If you don’t have anything growth mindset to say, don’t say anything at all

I had been going to a new gym for a couple of weeks. The gym emphasizes scaling to the appropriate weight for the individual (classroom teachers, think differentiated instruction). As a new gym-goer I exercised this scaling option generously. I would use the lightest weight possible so that I knew I would make it through the whole workout. That is until the head trainer dropped two twenty-five pound weights in front of me saying, “In this gym, we aren’t afraid to fail.”

I’ve repeated this phrase to myself daily–in the gym, in my classroom, on the running trail. It has completely changed my mindset. Twenty years ago my fixed mindset convinced the rest of me that I just wasn’t one of those “athlete kids” who could perform well in gym class. I would never be able to climb a rope or do a push-up, so I stopped trying. Two weeks ago I did 8 rope-climbs in a row, 3 pull-ups, 10 push-ups. This gym and the trainers, the other members have empowered me to believe in myself. For the last four months, I’ve looked failure in the face and forged ahead anyway.

At no point on this gym journey did I ever look in the mirror and say, “Damn, check out those biceps” or “How’s the 6-pack coming?” Joining this gym was never about how I looked. It was about proving to myself that I am far more capable than my mind lets me believe (in fact, we all are).  So here’s my issue. When people find out that I’ve been working out, they don’t comment on the hard work, the lessons learned, they comment on the superficial, the results–“You’re so skinny.” “You look awesome.” “I wish I had your arms.” I’ve started to focus more on the results. Instead of overcoming obstacles, I think about toned tummies. I feel shame when I don’t get to the gym.

Is this what happens to my students when they are praised for being smart instead of for the effort, the challenges, the mistakes and failures they endured along the way? They sink into despair that they won’t measure up to the external standards placed upon them? I want to believe people are just ignorant. They make fixed mindset comments like “You’re so smart” and “I wish I had your arms” because they don’t know any better. You’re at a cocktail party making small talk; it’s harmless. But it isn’t. These comments create a larger value system. We value toned tummies, right answers, defined arms over learning and empowerment.  We develop fixed beliefs about ourselves-I’ll never be as smart, as strong, as toned.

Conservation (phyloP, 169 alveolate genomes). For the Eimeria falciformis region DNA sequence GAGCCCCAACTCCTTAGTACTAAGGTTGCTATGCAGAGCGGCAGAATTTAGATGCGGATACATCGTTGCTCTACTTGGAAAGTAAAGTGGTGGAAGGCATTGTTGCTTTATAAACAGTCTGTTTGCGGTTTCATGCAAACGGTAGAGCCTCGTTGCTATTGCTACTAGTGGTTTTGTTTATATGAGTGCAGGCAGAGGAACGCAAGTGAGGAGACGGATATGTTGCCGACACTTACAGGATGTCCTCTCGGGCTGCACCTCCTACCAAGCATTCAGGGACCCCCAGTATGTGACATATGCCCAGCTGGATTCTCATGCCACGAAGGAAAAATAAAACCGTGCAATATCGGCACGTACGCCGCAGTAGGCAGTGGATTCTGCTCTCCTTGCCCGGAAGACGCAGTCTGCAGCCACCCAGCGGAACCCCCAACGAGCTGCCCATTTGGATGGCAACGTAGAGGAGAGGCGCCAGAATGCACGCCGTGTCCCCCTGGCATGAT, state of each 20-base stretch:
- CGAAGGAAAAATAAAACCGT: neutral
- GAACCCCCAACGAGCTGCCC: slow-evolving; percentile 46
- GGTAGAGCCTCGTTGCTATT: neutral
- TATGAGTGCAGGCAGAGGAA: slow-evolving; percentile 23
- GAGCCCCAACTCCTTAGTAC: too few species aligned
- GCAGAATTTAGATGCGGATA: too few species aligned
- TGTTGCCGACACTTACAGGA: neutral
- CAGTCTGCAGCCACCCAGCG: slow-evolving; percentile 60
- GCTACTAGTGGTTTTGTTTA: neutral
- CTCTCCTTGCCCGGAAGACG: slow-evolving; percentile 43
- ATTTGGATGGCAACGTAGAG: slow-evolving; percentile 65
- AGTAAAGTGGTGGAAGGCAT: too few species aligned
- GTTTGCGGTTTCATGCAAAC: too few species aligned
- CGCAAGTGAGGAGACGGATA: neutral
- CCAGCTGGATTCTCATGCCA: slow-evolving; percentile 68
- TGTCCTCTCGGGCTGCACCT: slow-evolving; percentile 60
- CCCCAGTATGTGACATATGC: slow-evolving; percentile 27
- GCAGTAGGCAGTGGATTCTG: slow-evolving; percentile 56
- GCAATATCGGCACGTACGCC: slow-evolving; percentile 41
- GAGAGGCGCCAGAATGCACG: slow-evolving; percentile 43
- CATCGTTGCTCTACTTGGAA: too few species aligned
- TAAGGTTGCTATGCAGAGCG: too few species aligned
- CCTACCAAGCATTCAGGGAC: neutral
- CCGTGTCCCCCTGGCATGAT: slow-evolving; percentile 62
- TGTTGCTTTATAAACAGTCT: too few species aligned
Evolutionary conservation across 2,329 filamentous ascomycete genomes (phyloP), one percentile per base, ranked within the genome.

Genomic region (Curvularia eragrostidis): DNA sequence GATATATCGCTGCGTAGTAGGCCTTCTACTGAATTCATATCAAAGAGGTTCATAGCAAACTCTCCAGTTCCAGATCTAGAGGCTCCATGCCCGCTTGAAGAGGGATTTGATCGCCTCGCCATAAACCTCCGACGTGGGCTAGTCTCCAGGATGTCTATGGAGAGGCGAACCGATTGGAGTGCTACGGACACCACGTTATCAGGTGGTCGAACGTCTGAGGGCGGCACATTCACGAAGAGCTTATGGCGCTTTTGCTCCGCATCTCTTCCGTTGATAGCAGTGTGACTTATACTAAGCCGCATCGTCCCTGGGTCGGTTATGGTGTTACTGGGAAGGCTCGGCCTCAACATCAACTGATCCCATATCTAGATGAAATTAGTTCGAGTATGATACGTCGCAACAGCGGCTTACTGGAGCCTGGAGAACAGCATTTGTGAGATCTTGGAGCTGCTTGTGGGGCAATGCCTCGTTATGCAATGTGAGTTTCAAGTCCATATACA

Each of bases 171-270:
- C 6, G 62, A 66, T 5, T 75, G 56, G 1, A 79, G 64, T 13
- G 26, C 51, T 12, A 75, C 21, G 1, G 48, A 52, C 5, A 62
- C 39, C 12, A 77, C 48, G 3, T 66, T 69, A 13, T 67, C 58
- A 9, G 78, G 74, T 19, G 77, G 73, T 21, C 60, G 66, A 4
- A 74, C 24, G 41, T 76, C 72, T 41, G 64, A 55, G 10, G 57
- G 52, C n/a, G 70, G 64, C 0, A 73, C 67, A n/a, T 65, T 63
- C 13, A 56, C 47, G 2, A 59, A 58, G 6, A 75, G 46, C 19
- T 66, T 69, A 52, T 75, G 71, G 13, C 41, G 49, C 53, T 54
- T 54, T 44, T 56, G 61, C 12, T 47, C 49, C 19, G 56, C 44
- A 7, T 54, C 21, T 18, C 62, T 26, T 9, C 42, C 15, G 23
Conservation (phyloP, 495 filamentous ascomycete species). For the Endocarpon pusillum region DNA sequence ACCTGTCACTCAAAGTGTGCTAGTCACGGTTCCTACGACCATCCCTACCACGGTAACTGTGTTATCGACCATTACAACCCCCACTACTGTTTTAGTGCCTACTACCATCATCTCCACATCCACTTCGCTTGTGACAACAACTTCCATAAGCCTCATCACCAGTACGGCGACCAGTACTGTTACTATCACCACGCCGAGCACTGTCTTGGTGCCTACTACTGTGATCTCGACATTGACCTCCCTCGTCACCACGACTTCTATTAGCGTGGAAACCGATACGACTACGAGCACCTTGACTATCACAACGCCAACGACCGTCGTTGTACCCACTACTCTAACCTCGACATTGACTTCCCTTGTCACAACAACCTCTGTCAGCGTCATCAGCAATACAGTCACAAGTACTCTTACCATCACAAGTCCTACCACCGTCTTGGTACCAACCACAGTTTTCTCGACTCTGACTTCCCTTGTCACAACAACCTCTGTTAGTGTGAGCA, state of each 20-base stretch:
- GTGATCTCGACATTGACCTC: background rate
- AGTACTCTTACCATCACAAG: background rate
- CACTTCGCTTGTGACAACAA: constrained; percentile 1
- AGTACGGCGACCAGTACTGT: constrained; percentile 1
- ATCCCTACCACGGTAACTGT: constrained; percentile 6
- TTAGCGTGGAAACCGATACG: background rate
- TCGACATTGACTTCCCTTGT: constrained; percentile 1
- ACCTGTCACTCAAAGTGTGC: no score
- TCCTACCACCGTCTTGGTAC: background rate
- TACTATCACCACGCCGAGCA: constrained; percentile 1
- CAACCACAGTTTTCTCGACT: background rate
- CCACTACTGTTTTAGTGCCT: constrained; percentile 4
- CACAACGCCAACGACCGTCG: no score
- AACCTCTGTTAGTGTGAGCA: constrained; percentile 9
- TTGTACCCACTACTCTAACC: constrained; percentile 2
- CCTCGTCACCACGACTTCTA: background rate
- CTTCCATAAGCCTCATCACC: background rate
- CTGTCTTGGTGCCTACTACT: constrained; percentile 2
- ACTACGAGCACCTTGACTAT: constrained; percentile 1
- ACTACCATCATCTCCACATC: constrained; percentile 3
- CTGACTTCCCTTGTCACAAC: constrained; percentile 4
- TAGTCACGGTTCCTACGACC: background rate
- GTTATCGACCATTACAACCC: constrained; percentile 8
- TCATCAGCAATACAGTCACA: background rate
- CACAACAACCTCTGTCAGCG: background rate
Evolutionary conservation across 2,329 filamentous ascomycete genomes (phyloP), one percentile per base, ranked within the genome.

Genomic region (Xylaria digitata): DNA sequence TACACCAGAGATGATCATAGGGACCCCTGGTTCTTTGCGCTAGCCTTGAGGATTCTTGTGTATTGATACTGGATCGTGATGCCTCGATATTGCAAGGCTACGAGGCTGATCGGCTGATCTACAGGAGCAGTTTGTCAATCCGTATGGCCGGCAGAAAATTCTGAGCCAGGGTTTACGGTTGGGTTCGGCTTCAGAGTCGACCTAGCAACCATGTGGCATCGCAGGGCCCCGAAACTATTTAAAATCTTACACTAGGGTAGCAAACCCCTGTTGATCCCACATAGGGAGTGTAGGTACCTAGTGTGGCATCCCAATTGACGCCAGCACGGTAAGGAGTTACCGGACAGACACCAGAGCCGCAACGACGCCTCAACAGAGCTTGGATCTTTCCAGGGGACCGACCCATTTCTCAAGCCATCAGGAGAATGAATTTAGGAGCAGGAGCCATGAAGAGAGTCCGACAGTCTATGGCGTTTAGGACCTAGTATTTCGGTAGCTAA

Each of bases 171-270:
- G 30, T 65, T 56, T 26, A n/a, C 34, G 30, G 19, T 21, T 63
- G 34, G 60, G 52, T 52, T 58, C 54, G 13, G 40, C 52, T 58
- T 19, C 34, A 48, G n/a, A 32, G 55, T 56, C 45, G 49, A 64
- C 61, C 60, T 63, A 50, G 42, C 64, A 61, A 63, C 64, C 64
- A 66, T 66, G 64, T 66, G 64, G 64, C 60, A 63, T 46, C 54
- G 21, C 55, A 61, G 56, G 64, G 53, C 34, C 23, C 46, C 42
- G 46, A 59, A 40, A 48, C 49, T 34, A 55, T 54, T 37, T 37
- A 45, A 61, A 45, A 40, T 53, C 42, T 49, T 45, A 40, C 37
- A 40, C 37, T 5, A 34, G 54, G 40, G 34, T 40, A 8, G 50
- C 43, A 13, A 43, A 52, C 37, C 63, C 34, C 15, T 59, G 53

What if instead of commenting on what we see right in front of us, we commented on the deeper stuff? What if we asked people how they got so strong or so smart? Or what they learned or had to overcome to get to where they are today?

My sister is the best representation of a growth mindset. She has never been afraid to fail. She worked incredibly hard to get a D1 soccer scholarship. She walked onto a mountain in the middle of the Cascades in Washington and taught herself how to big mountain ski. She’s got a gnarly collarbone from a separated shoulder, eyeglasses from a couple of concussions. For her these are road bumps on the path to greater learning. Since I started going to this gym, she has never made a comment about how I looked. She asks the question that only someone who values empowerment could, “Isn’t it so fun to be so strong?”




Building Understanding of Linear Functions through Pattern Talks

I originally wrote this with my colleague, Bethany Chalmers, as a possible article for Teaching in the Middle magazine. But after reading Dan Meyer’s blog about the kinetic energy of blog posts over printed articles, I thought I would throw it on my blog. It’s a summary of what we learned from a semester of tying pattern talks to linearity in an 8th grade Algebra 1 classroom.